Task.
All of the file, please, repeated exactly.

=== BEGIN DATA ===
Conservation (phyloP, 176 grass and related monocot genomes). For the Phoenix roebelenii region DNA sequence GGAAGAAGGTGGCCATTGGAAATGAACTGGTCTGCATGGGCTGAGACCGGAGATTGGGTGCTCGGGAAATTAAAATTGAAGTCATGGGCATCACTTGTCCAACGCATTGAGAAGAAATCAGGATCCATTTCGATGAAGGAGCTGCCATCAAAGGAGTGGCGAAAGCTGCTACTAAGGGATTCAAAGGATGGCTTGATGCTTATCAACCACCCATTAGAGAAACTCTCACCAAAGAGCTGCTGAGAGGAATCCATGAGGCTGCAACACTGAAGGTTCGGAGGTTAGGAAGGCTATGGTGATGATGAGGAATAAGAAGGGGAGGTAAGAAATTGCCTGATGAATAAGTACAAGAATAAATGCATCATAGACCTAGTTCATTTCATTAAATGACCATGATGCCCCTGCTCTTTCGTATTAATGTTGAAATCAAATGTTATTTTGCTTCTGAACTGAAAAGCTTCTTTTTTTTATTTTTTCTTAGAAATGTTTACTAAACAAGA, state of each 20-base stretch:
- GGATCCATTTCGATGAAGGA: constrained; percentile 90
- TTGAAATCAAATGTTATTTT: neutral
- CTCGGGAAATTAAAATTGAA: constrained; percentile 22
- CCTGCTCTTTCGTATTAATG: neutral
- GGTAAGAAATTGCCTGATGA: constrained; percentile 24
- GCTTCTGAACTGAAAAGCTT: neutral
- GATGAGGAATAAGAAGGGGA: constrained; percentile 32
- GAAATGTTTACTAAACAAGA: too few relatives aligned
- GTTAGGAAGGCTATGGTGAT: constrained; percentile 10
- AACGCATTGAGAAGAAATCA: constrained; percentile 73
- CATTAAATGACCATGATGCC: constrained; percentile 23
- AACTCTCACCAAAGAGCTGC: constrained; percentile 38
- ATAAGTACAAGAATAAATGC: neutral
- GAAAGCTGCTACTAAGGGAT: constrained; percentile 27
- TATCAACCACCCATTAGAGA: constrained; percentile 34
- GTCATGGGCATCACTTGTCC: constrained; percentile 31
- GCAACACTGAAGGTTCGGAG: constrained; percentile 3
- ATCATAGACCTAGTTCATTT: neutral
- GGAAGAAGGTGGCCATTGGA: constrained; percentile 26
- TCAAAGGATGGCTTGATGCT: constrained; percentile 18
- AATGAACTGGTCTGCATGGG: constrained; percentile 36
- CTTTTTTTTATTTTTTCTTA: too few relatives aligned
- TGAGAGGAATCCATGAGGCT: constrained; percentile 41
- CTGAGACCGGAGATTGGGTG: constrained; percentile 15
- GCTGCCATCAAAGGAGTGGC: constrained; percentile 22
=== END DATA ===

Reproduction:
Conservation (phyloP, 176 grass and related monocot genomes). For the Phoenix roebelenii region DNA sequence GGAAGAAGGTGGCCATTGGAAATGAACTGGTCTGCATGGGCTGAGACCGGAGATTGGGTGCTCGGGAAATTAAAATTGAAGTCATGGGCATCACTTGTCCAACGCATTGAGAAGAAATCAGGATCCATTTCGATGAAGGAGCTGCCATCAAAGGAGTGGCGAAAGCTGCTACTAAGGGATTCAAAGGATGGCTTGATGCTTATCAACCACCCATTAGAGAAACTCTCACCAAAGAGCTGCTGAGAGGAATCCATGAGGCTGCAACACTGAAGGTTCGGAGGTTAGGAAGGCTATGGTGATGATGAGGAATAAGAAGGGGAGGTAAGAAATTGCCTGATGAATAAGTACAAGAATAAATGCATCATAGACCTAGTTCATTTCATTAAATGACCATGATGCCCCTGCTCTTTCGTATTAATGTTGAAATCAAATGTTATTTTGCTTCTGAACTGAAAAGCTTCTTTTTTTTATTTTTTCTTAGAAATGTTTACTAAACAAGA, state of each 20-base stretch:
- GGATCCATTTCGATGAAGGA: constrained; percentile 90
- TTGAAATCAAATGTTATTTT: neutral
- CTCGGGAAATTAAAATTGAA: constrained; percentile 22
- CCTGCTCTTTCGTATTAATG: neutral
- GGTAAGAAATTGCCTGATGA: constrained; percentile 24
- GCTTCTGAACTGAAAAGCTT: neutral
- GATGAGGAATAAGAAGGGGA: constrained; percentile 32
- GAAATGTTTACTAAACAAGA: too few relatives aligned
- GTTAGGAAGGCTATGGTGAT: constrained; percentile 10
- AACGCATTGAGAAGAAATCA: constrained; percentile 73
- CATTAAATGACCATGATGCC: constrained; percentile 23
- AACTCTCACCAAAGAGCTGC: constrained; percentile 38
- ATAAGTACAAGAATAAATGC: neutral
- GAAAGCTGCTACTAAGGGAT: constrained; percentile 27
- TATCAACCACCCATTAGAGA: constrained; percentile 34
- GTCATGGGCATCACTTGTCC: constrained; percentile 31
- GCAACACTGAAGGTTCGGAG: constrained; percentile 3
- ATCATAGACCTAGTTCATTT: neutral
- GGAAGAAGGTGGCCATTGGA: constrained; percentile 26
- TCAAAGGATGGCTTGATGCT: constrained; percentile 18
- AATGAACTGGTCTGCATGGG: constrained; percentile 36
- CTTTTTTTTATTTTTTCTTA: too few relatives aligned
- TGAGAGGAATCCATGAGGCT: constrained; percentile 41
- CTGAGACCGGAGATTGGGTG: constrained; percentile 15
- GCTGCCATCAAAGGAGTGGC: constrained; percentile 22